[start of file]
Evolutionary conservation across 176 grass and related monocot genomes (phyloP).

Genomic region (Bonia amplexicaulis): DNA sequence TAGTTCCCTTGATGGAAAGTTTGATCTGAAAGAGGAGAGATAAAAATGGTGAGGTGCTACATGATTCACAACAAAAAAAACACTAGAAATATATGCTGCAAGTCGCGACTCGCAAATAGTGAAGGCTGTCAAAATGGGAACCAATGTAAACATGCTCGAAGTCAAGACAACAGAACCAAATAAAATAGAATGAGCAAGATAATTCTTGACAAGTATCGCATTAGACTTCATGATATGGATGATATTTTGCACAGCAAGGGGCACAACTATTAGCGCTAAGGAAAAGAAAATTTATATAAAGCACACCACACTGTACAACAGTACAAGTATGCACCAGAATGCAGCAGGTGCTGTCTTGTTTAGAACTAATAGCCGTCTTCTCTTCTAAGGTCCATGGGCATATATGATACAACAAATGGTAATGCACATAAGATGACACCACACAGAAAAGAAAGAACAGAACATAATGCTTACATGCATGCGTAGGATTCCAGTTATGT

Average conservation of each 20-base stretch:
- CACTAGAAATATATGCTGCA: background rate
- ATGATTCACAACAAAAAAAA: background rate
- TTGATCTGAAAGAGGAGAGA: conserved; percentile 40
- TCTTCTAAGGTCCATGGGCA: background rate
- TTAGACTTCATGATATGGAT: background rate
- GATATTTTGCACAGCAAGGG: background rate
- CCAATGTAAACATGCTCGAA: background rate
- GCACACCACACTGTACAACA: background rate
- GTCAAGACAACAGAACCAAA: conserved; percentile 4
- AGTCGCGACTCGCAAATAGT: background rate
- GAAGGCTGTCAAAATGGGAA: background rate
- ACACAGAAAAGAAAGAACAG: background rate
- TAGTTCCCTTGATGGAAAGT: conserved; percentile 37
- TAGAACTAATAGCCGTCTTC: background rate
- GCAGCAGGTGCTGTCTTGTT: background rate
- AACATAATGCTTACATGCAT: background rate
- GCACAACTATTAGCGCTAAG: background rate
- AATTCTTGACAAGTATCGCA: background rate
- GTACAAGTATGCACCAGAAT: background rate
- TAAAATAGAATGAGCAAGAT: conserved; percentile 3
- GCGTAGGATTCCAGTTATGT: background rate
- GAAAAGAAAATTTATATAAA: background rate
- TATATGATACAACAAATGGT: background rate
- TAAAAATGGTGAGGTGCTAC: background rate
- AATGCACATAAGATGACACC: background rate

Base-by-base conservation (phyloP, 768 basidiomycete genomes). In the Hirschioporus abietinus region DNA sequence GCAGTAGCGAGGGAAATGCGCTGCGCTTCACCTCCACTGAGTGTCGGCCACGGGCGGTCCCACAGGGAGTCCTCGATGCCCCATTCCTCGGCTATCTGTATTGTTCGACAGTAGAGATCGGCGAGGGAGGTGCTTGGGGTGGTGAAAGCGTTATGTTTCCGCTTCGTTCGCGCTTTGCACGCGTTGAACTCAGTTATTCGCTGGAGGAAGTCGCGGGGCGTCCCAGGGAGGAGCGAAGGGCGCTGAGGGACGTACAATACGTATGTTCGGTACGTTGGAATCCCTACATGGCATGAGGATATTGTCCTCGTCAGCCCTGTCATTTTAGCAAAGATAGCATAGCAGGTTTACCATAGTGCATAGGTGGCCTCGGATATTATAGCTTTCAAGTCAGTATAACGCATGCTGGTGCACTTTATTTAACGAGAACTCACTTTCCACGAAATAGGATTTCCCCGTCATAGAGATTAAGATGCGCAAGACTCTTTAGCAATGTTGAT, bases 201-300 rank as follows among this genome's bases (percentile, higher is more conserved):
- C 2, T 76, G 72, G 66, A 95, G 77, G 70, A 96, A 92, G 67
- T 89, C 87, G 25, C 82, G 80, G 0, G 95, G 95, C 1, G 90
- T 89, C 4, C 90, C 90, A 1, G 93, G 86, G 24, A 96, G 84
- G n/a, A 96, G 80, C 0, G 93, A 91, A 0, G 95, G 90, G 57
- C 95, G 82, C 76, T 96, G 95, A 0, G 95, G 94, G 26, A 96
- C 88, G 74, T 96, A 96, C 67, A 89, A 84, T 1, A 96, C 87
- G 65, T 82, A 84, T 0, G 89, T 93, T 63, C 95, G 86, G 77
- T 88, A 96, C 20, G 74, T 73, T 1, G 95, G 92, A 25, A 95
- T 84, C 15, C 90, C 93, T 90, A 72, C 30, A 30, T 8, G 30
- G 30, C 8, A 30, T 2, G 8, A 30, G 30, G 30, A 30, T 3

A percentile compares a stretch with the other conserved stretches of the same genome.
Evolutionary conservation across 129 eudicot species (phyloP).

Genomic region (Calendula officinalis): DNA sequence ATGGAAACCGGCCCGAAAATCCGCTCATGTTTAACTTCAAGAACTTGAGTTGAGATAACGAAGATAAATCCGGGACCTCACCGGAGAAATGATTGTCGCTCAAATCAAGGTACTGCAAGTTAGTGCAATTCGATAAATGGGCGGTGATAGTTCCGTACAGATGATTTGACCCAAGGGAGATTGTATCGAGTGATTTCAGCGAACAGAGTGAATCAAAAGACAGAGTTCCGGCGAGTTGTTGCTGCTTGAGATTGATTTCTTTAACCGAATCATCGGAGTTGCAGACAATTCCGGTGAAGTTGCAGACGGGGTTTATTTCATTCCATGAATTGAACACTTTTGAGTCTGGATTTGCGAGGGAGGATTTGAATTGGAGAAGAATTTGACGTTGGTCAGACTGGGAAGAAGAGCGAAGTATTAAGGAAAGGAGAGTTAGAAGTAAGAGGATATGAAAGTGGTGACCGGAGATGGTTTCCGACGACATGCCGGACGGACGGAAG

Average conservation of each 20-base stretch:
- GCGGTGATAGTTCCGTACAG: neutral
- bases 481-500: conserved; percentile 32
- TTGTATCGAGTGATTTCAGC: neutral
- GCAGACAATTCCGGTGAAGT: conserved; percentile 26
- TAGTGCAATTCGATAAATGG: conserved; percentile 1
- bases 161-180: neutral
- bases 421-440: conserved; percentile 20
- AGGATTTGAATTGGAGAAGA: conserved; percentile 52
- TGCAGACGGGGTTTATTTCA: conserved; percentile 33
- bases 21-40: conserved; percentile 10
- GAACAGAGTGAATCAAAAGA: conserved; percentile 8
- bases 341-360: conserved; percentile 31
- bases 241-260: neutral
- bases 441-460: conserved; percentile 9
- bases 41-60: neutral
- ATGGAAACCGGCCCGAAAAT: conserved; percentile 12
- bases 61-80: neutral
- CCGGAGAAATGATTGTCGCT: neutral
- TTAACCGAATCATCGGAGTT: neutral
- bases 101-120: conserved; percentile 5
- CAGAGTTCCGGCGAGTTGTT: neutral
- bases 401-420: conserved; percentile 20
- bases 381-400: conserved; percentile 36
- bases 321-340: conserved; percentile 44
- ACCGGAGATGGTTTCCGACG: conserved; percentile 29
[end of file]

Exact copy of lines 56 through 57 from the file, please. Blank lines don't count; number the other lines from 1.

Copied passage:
- bases 241-260: neutral
- bases 441-460: conserved; percentile 9